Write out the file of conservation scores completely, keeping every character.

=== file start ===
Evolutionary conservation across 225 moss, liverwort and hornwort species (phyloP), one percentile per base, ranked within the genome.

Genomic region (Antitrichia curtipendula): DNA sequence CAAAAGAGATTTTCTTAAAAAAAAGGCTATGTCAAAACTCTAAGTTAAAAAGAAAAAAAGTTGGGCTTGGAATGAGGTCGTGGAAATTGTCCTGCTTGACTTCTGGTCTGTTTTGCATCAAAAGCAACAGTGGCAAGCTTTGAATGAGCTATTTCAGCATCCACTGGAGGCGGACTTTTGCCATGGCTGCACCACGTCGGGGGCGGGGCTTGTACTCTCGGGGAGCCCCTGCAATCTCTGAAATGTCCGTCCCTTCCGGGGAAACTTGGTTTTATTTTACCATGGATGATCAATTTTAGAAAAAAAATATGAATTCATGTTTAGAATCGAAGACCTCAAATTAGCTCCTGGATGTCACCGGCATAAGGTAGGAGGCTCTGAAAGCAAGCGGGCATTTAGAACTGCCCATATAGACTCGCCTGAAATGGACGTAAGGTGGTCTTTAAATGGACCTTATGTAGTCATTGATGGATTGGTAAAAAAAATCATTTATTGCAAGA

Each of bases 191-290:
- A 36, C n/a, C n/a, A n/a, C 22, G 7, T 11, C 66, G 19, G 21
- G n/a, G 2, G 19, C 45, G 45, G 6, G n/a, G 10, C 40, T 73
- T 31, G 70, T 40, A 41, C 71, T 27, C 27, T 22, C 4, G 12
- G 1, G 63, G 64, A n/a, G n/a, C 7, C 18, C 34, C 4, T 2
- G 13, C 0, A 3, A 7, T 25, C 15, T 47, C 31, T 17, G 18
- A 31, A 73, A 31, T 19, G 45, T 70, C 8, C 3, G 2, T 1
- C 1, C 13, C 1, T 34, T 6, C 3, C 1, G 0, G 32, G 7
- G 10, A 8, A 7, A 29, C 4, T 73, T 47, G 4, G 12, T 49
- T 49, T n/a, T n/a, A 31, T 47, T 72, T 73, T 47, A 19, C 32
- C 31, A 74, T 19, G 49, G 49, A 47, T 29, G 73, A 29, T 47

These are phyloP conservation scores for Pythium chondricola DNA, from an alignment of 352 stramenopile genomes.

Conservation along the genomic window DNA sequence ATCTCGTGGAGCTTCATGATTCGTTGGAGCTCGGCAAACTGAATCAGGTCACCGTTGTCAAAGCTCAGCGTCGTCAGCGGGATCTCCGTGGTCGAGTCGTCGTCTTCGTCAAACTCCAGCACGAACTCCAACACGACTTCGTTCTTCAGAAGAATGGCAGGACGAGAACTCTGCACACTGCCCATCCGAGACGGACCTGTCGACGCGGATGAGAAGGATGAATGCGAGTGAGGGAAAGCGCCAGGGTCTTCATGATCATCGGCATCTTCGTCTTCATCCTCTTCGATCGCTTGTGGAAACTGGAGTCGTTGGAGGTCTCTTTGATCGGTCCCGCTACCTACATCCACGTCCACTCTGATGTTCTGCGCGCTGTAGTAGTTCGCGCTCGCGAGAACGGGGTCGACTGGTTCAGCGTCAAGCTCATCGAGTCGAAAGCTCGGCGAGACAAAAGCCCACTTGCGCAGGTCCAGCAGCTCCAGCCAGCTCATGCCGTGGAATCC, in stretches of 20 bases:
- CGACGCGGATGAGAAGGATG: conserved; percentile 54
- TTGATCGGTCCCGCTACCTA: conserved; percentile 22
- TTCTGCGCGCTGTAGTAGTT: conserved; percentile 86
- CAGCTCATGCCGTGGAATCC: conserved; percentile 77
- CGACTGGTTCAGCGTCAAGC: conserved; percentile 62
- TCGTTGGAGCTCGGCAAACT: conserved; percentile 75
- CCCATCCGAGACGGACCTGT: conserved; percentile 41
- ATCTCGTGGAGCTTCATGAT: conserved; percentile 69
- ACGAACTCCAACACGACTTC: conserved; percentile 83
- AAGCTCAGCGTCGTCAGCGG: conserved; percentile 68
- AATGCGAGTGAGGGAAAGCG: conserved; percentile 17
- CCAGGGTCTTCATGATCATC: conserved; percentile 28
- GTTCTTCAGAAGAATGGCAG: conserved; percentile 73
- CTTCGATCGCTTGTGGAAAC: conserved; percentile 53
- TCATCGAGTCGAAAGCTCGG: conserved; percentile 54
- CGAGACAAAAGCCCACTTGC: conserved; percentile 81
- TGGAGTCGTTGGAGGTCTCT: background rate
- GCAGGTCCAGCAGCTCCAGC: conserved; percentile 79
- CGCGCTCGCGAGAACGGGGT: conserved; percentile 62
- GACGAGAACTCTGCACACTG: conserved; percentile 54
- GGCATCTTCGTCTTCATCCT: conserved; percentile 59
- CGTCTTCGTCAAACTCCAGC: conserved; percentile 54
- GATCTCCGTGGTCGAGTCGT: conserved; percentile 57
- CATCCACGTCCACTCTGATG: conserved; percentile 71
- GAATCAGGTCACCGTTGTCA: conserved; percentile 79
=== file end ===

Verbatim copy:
Evolutionary conservation across 225 moss, liverwort and hornwort species (phyloP), one percentile per base, ranked within the genome.

Genomic region (Antitrichia curtipendula): DNA sequence CAAAAGAGATTTTCTTAAAAAAAAGGCTATGTCAAAACTCTAAGTTAAAAAGAAAAAAAGTTGGGCTTGGAATGAGGTCGTGGAAATTGTCCTGCTTGACTTCTGGTCTGTTTTGCATCAAAAGCAACAGTGGCAAGCTTTGAATGAGCTATTTCAGCATCCACTGGAGGCGGACTTTTGCCATGGCTGCACCACGTCGGGGGCGGGGCTTGTACTCTCGGGGAGCCCCTGCAATCTCTGAAATGTCCGTCCCTTCCGGGGAAACTTGGTTTTATTTTACCATGGATGATCAATTTTAGAAAAAAAATATGAATTCATGTTTAGAATCGAAGACCTCAAATTAGCTCCTGGATGTCACCGGCATAAGGTAGGAGGCTCTGAAAGCAAGCGGGCATTTAGAACTGCCCATATAGACTCGCCTGAAATGGACGTAAGGTGGTCTTTAAATGGACCTTATGTAGTCATTGATGGATTGGTAAAAAAAATCATTTATTGCAAGA

Each of bases 191-290:
- A 36, C n/a, C n/a, A n/a, C 22, G 7, T 11, C 66, G 19, G 21
- G n/a, G 2, G 19, C 45, G 45, G 6, G n/a, G 10, C 40, T 73
- T 31, G 70, T 40, A 41, C 71, T 27, C 27, T 22, C 4, G 12
- G 1, G 63, G 64, A n/a, G n/a, C 7, C 18, C 34, C 4, T 2
- G 13, C 0, A 3, A 7, T 25, C 15, T 47, C 31, T 17, G 18
- A 31, A 73, A 31, T 19, G 45, T 70, C 8, C 3, G 2, T 1
- C 1, C 13, C 1, T 34, T 6, C 3, C 1, G 0, G 32, G 7
- G 10, A 8, A 7, A 29, C 4, T 73, T 47, G 4, G 12, T 49
- T 49, T n/a, T n/a, A 31, T 47, T 72, T 73, T 47, A 19, C 32
- C 31, A 74, T 19, G 49, G 49, A 47, T 29, G 73, A 29, T 47

These are phyloP conservation scores for Pythium chondricola DNA, from an alignment of 352 stramenopile genomes.

Conservation along the genomic window DNA sequence ATCTCGTGGAGCTTCATGATTCGTTGGAGCTCGGCAAACTGAATCAGGTCACCGTTGTCAAAGCTCAGCGTCGTCAGCGGGATCTCCGTGGTCGAGTCGTCGTCTTCGTCAAACTCCAGCACGAACTCCAACACGACTTCGTTCTTCAGAAGAATGGCAGGACGAGAACTCTGCACACTGCCCATCCGAGACGGACCTGTCGACGCGGATGAGAAGGATGAATGCGAGTGAGGGAAAGCGCCAGGGTCTTCATGATCATCGGCATCTTCGTCTTCATCCTCTTCGATCGCTTGTGGAAACTGGAGTCGTTGGAGGTCTCTTTGATCGGTCCCGCTACCTACATCCACGTCCACTCTGATGTTCTGCGCGCTGTAGTAGTTCGCGCTCGCGAGAACGGGGTCGACTGGTTCAGCGTCAAGCTCATCGAGTCGAAAGCTCGGCGAGACAAAAGCCCACTTGCGCAGGTCCAGCAGCTCCAGCCAGCTCATGCCGTGGAATCC, in stretches of 20 bases:
- CGACGCGGATGAGAAGGATG: conserved; percentile 54
- TTGATCGGTCCCGCTACCTA: conserved; percentile 22
- TTCTGCGCGCTGTAGTAGTT: conserved; percentile 86
- CAGCTCATGCCGTGGAATCC: conserved; percentile 77
- CGACTGGTTCAGCGTCAAGC: conserved; percentile 62
- TCGTTGGAGCTCGGCAAACT: conserved; percentile 75
- CCCATCCGAGACGGACCTGT: conserved; percentile 41
- ATCTCGTGGAGCTTCATGAT: conserved; percentile 69
- ACGAACTCCAACACGACTTC: conserved; percentile 83
- AAGCTCAGCGTCGTCAGCGG: conserved; percentile 68
- AATGCGAGTGAGGGAAAGCG: conserved; percentile 17
- CCAGGGTCTTCATGATCATC: conserved; percentile 28
- GTTCTTCAGAAGAATGGCAG: conserved; percentile 73
- CTTCGATCGCTTGTGGAAAC: conserved; percentile 53
- TCATCGAGTCGAAAGCTCGG: conserved; percentile 54
- CGAGACAAAAGCCCACTTGC: conserved; percentile 81
- TGGAGTCGTTGGAGGTCTCT: background rate
- GCAGGTCCAGCAGCTCCAGC: conserved; percentile 79
- CGCGCTCGCGAGAACGGGGT: conserved; percentile 62
- GACGAGAACTCTGCACACTG: conserved; percentile 54
- GGCATCTTCGTCTTCATCCT: conserved; percentile 59
- CGTCTTCGTCAAACTCCAGC: conserved; percentile 54
- GATCTCCGTGGTCGAGTCGT: conserved; percentile 57
- CATCCACGTCCACTCTGATG: conserved; percentile 71
- GAATCAGGTCACCGTTGTCA: conserved; percentile 79